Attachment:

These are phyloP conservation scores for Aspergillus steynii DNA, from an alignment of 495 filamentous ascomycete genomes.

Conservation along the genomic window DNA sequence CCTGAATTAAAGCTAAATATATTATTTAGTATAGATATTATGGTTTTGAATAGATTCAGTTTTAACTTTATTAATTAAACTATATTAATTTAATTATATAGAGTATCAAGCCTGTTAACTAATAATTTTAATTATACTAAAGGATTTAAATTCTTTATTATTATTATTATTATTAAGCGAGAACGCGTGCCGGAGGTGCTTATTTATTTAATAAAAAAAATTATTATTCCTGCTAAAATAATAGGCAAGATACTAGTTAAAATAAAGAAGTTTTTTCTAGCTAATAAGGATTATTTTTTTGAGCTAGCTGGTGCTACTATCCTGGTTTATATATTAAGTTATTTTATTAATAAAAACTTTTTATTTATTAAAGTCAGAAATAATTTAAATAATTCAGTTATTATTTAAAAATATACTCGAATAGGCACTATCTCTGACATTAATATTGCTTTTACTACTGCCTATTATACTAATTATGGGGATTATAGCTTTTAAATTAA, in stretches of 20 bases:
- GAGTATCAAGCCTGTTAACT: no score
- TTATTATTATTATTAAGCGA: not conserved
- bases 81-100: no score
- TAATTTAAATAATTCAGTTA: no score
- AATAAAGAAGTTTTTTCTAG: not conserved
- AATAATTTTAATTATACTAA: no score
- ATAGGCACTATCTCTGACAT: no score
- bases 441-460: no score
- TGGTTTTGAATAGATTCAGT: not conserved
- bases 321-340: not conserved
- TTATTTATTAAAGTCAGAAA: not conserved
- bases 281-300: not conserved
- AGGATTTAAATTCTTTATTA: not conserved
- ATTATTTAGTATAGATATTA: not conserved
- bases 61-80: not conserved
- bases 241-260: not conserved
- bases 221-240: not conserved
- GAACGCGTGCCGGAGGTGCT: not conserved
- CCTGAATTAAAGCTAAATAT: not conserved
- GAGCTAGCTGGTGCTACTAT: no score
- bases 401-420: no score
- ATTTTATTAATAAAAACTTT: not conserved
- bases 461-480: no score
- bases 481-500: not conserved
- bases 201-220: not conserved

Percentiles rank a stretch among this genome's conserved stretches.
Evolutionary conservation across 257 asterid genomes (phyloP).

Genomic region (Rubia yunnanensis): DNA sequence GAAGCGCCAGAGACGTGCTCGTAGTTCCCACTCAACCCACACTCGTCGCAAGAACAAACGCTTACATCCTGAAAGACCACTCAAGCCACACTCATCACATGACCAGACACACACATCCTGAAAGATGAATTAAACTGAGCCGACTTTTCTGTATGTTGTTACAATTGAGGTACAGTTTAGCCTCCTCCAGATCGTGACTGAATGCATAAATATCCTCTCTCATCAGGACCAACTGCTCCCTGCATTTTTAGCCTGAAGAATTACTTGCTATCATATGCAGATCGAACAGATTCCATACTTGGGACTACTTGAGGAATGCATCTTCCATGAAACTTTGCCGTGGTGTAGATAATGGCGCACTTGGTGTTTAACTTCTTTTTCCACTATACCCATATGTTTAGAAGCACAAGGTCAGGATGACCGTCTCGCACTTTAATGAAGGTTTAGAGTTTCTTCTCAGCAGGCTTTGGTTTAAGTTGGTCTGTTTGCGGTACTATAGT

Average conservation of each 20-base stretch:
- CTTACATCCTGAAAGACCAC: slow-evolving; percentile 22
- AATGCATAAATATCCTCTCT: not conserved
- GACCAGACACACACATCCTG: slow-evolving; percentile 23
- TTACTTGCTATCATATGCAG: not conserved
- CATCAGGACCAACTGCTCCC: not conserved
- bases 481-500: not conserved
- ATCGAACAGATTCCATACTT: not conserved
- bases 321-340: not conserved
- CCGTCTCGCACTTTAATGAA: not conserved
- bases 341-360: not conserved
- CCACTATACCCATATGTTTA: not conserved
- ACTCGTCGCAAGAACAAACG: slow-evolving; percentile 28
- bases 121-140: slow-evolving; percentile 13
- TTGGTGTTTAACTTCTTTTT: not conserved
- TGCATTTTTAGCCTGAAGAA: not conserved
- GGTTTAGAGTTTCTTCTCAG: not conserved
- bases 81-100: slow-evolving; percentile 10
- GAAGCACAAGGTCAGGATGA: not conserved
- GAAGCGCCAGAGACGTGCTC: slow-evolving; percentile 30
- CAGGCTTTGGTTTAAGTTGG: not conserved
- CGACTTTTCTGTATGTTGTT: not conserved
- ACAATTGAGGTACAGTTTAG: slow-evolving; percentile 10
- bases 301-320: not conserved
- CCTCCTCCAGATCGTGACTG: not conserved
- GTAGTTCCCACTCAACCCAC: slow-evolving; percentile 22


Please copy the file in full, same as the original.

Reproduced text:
These are phyloP conservation scores for Aspergillus steynii DNA, from an alignment of 495 filamentous ascomycete genomes.

Conservation along the genomic window DNA sequence CCTGAATTAAAGCTAAATATATTATTTAGTATAGATATTATGGTTTTGAATAGATTCAGTTTTAACTTTATTAATTAAACTATATTAATTTAATTATATAGAGTATCAAGCCTGTTAACTAATAATTTTAATTATACTAAAGGATTTAAATTCTTTATTATTATTATTATTATTAAGCGAGAACGCGTGCCGGAGGTGCTTATTTATTTAATAAAAAAAATTATTATTCCTGCTAAAATAATAGGCAAGATACTAGTTAAAATAAAGAAGTTTTTTCTAGCTAATAAGGATTATTTTTTTGAGCTAGCTGGTGCTACTATCCTGGTTTATATATTAAGTTATTTTATTAATAAAAACTTTTTATTTATTAAAGTCAGAAATAATTTAAATAATTCAGTTATTATTTAAAAATATACTCGAATAGGCACTATCTCTGACATTAATATTGCTTTTACTACTGCCTATTATACTAATTATGGGGATTATAGCTTTTAAATTAA, in stretches of 20 bases:
- GAGTATCAAGCCTGTTAACT: no score
- TTATTATTATTATTAAGCGA: not conserved
- bases 81-100: no score
- TAATTTAAATAATTCAGTTA: no score
- AATAAAGAAGTTTTTTCTAG: not conserved
- AATAATTTTAATTATACTAA: no score
- ATAGGCACTATCTCTGACAT: no score
- bases 441-460: no score
- TGGTTTTGAATAGATTCAGT: not conserved
- bases 321-340: not conserved
- TTATTTATTAAAGTCAGAAA: not conserved
- bases 281-300: not conserved
- AGGATTTAAATTCTTTATTA: not conserved
- ATTATTTAGTATAGATATTA: not conserved
- bases 61-80: not conserved
- bases 241-260: not conserved
- bases 221-240: not conserved
- GAACGCGTGCCGGAGGTGCT: not conserved
- CCTGAATTAAAGCTAAATAT: not conserved
- GAGCTAGCTGGTGCTACTAT: no score
- bases 401-420: no score
- ATTTTATTAATAAAAACTTT: not conserved
- bases 461-480: no score
- bases 481-500: not conserved
- bases 201-220: not conserved

Percentiles rank a stretch among this genome's conserved stretches.
Evolutionary conservation across 257 asterid genomes (phyloP).

Genomic region (Rubia yunnanensis): DNA sequence GAAGCGCCAGAGACGTGCTCGTAGTTCCCACTCAACCCACACTCGTCGCAAGAACAAACGCTTACATCCTGAAAGACCACTCAAGCCACACTCATCACATGACCAGACACACACATCCTGAAAGATGAATTAAACTGAGCCGACTTTTCTGTATGTTGTTACAATTGAGGTACAGTTTAGCCTCCTCCAGATCGTGACTGAATGCATAAATATCCTCTCTCATCAGGACCAACTGCTCCCTGCATTTTTAGCCTGAAGAATTACTTGCTATCATATGCAGATCGAACAGATTCCATACTTGGGACTACTTGAGGAATGCATCTTCCATGAAACTTTGCCGTGGTGTAGATAATGGCGCACTTGGTGTTTAACTTCTTTTTCCACTATACCCATATGTTTAGAAGCACAAGGTCAGGATGACCGTCTCGCACTTTAATGAAGGTTTAGAGTTTCTTCTCAGCAGGCTTTGGTTTAAGTTGGTCTGTTTGCGGTACTATAGT

Average conservation of each 20-base stretch:
- CTTACATCCTGAAAGACCAC: slow-evolving; percentile 22
- AATGCATAAATATCCTCTCT: not conserved
- GACCAGACACACACATCCTG: slow-evolving; percentile 23
- TTACTTGCTATCATATGCAG: not conserved
- CATCAGGACCAACTGCTCCC: not conserved
- bases 481-500: not conserved
- ATCGAACAGATTCCATACTT: not conserved
- bases 321-340: not conserved
- CCGTCTCGCACTTTAATGAA: not conserved
- bases 341-360: not conserved
- CCACTATACCCATATGTTTA: not conserved
- ACTCGTCGCAAGAACAAACG: slow-evolving; percentile 28
- bases 121-140: slow-evolving; percentile 13
- TTGGTGTTTAACTTCTTTTT: not conserved
- TGCATTTTTAGCCTGAAGAA: not conserved
- GGTTTAGAGTTTCTTCTCAG: not conserved
- bases 81-100: slow-evolving; percentile 10
- GAAGCACAAGGTCAGGATGA: not conserved
- GAAGCGCCAGAGACGTGCTC: slow-evolving; percentile 30
- CAGGCTTTGGTTTAAGTTGG: not conserved
- CGACTTTTCTGTATGTTGTT: not conserved
- ACAATTGAGGTACAGTTTAG: slow-evolving; percentile 10
- bases 301-320: not conserved
- CCTCCTCCAGATCGTGACTG: not conserved
- GTAGTTCCCACTCAACCCAC: slow-evolving; percentile 22